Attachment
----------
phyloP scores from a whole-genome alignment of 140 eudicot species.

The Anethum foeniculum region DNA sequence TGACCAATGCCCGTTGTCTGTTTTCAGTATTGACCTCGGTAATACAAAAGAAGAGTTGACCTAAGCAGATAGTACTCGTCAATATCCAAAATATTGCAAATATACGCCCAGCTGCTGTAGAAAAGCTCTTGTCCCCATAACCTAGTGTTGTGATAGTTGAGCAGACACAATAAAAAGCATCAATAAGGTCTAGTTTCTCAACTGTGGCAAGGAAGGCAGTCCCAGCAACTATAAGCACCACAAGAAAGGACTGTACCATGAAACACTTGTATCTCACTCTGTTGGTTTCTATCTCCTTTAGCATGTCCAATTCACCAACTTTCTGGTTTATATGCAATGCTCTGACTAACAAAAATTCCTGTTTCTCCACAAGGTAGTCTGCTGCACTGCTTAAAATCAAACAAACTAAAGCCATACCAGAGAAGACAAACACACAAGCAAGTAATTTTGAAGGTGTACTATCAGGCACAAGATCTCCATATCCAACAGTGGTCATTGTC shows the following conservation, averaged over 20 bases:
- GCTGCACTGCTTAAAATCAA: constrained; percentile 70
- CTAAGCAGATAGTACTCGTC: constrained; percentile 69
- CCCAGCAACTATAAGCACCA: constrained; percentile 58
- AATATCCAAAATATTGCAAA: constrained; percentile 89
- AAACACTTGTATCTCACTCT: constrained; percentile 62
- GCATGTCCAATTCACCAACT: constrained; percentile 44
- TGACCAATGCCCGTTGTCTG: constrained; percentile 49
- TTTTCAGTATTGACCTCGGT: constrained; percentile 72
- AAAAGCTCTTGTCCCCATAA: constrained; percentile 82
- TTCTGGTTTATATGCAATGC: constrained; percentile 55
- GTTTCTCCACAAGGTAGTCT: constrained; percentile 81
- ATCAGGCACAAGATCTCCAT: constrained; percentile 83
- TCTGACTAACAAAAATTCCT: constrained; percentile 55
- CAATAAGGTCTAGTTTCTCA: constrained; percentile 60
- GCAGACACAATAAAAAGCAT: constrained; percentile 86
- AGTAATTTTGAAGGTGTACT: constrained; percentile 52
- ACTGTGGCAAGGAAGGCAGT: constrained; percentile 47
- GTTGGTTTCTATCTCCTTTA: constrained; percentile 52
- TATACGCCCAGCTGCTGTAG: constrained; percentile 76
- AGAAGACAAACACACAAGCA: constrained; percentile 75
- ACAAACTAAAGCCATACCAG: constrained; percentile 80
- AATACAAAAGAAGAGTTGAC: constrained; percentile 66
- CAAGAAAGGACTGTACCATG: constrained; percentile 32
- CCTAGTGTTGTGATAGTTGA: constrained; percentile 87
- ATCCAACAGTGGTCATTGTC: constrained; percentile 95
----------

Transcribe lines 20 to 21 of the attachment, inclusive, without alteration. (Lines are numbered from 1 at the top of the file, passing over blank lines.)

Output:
- GTTGGTTTCTATCTCCTTTA: constrained; percentile 52
- TATACGCCCAGCTGCTGTAG: constrained; percentile 76